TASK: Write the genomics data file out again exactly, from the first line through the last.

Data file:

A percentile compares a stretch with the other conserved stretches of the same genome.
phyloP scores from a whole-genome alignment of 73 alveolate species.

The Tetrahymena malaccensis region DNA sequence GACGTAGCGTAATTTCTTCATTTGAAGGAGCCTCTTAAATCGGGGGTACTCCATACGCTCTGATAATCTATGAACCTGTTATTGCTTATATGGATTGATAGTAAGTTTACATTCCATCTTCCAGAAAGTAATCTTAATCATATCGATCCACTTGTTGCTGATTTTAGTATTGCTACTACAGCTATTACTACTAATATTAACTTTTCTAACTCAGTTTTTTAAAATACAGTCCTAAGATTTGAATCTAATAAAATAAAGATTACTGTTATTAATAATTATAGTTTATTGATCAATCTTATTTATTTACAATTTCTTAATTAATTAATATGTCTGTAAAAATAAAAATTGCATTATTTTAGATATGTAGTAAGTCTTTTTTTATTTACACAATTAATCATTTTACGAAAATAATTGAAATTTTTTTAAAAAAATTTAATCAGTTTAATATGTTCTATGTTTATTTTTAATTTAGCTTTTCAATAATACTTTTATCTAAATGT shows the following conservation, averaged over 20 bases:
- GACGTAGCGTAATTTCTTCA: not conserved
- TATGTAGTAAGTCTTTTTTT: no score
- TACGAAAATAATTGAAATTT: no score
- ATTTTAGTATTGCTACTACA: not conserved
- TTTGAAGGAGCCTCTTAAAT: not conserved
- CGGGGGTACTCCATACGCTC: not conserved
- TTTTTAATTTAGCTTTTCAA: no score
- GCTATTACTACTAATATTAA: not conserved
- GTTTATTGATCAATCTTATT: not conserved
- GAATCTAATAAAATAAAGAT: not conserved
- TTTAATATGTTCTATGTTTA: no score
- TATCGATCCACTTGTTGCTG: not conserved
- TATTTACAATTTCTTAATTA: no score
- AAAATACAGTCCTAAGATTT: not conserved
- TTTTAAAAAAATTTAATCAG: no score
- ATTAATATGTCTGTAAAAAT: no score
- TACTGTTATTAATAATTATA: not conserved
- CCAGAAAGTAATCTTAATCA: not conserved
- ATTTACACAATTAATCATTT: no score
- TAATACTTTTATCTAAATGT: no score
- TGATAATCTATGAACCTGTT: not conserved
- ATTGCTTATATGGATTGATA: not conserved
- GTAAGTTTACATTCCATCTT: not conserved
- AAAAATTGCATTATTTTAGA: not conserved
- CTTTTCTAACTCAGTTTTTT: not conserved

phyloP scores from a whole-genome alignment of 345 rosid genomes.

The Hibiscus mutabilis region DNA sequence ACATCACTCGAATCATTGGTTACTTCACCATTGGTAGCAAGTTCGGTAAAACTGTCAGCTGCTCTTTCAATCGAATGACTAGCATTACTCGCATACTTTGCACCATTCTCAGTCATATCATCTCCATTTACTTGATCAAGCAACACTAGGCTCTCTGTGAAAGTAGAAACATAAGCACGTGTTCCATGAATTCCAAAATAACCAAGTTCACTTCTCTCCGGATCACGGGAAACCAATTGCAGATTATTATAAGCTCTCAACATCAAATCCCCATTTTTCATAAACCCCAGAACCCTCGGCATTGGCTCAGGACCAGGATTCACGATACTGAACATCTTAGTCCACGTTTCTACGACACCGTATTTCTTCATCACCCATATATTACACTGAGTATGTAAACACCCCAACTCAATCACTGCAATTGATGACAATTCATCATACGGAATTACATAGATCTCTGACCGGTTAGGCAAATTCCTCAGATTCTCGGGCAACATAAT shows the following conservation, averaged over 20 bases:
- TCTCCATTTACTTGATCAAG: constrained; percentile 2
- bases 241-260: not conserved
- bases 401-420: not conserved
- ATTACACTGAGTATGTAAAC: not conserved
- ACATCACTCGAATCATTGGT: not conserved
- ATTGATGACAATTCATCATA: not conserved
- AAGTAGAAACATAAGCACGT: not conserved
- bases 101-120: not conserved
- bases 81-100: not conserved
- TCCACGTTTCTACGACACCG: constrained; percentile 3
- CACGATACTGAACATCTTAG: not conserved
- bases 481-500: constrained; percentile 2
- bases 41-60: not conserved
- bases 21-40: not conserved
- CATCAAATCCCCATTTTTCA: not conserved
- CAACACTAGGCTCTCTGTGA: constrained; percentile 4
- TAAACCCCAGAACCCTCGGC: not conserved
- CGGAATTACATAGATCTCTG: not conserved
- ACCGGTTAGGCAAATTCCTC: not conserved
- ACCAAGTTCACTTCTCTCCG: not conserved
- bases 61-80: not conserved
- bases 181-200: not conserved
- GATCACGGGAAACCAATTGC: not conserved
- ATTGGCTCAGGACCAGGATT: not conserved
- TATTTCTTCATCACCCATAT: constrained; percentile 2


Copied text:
A percentile compares a stretch with the other conserved stretches of the same genome.
phyloP scores from a whole-genome alignment of 73 alveolate species.

The Tetrahymena malaccensis region DNA sequence GACGTAGCGTAATTTCTTCATTTGAAGGAGCCTCTTAAATCGGGGGTACTCCATACGCTCTGATAATCTATGAACCTGTTATTGCTTATATGGATTGATAGTAAGTTTACATTCCATCTTCCAGAAAGTAATCTTAATCATATCGATCCACTTGTTGCTGATTTTAGTATTGCTACTACAGCTATTACTACTAATATTAACTTTTCTAACTCAGTTTTTTAAAATACAGTCCTAAGATTTGAATCTAATAAAATAAAGATTACTGTTATTAATAATTATAGTTTATTGATCAATCTTATTTATTTACAATTTCTTAATTAATTAATATGTCTGTAAAAATAAAAATTGCATTATTTTAGATATGTAGTAAGTCTTTTTTTATTTACACAATTAATCATTTTACGAAAATAATTGAAATTTTTTTAAAAAAATTTAATCAGTTTAATATGTTCTATGTTTATTTTTAATTTAGCTTTTCAATAATACTTTTATCTAAATGT shows the following conservation, averaged over 20 bases:
- GACGTAGCGTAATTTCTTCA: not conserved
- TATGTAGTAAGTCTTTTTTT: no score
- TACGAAAATAATTGAAATTT: no score
- ATTTTAGTATTGCTACTACA: not conserved
- TTTGAAGGAGCCTCTTAAAT: not conserved
- CGGGGGTACTCCATACGCTC: not conserved
- TTTTTAATTTAGCTTTTCAA: no score
- GCTATTACTACTAATATTAA: not conserved
- GTTTATTGATCAATCTTATT: not conserved
- GAATCTAATAAAATAAAGAT: not conserved
- TTTAATATGTTCTATGTTTA: no score
- TATCGATCCACTTGTTGCTG: not conserved
- TATTTACAATTTCTTAATTA: no score
- AAAATACAGTCCTAAGATTT: not conserved
- TTTTAAAAAAATTTAATCAG: no score
- ATTAATATGTCTGTAAAAAT: no score
- TACTGTTATTAATAATTATA: not conserved
- CCAGAAAGTAATCTTAATCA: not conserved
- ATTTACACAATTAATCATTT: no score
- TAATACTTTTATCTAAATGT: no score
- TGATAATCTATGAACCTGTT: not conserved
- ATTGCTTATATGGATTGATA: not conserved
- GTAAGTTTACATTCCATCTT: not conserved
- AAAAATTGCATTATTTTAGA: not conserved
- CTTTTCTAACTCAGTTTTTT: not conserved

phyloP scores from a whole-genome alignment of 345 rosid genomes.

The Hibiscus mutabilis region DNA sequence ACATCACTCGAATCATTGGTTACTTCACCATTGGTAGCAAGTTCGGTAAAACTGTCAGCTGCTCTTTCAATCGAATGACTAGCATTACTCGCATACTTTGCACCATTCTCAGTCATATCATCTCCATTTACTTGATCAAGCAACACTAGGCTCTCTGTGAAAGTAGAAACATAAGCACGTGTTCCATGAATTCCAAAATAACCAAGTTCACTTCTCTCCGGATCACGGGAAACCAATTGCAGATTATTATAAGCTCTCAACATCAAATCCCCATTTTTCATAAACCCCAGAACCCTCGGCATTGGCTCAGGACCAGGATTCACGATACTGAACATCTTAGTCCACGTTTCTACGACACCGTATTTCTTCATCACCCATATATTACACTGAGTATGTAAACACCCCAACTCAATCACTGCAATTGATGACAATTCATCATACGGAATTACATAGATCTCTGACCGGTTAGGCAAATTCCTCAGATTCTCGGGCAACATAAT shows the following conservation, averaged over 20 bases:
- TCTCCATTTACTTGATCAAG: constrained; percentile 2
- bases 241-260: not conserved
- bases 401-420: not conserved
- ATTACACTGAGTATGTAAAC: not conserved
- ACATCACTCGAATCATTGGT: not conserved
- ATTGATGACAATTCATCATA: not conserved
- AAGTAGAAACATAAGCACGT: not conserved
- bases 101-120: not conserved
- bases 81-100: not conserved
- TCCACGTTTCTACGACACCG: constrained; percentile 3
- CACGATACTGAACATCTTAG: not conserved
- bases 481-500: constrained; percentile 2
- bases 41-60: not conserved
- bases 21-40: not conserved
- CATCAAATCCCCATTTTTCA: not conserved
- CAACACTAGGCTCTCTGTGA: constrained; percentile 4
- TAAACCCCAGAACCCTCGGC: not conserved
- CGGAATTACATAGATCTCTG: not conserved
- ACCGGTTAGGCAAATTCCTC: not conserved
- ACCAAGTTCACTTCTCTCCG: not conserved
- bases 61-80: not conserved
- bases 181-200: not conserved
- GATCACGGGAAACCAATTGC: not conserved
- ATTGGCTCAGGACCAGGATT: not conserved
- TATTTCTTCATCACCCATAT: constrained; percentile 2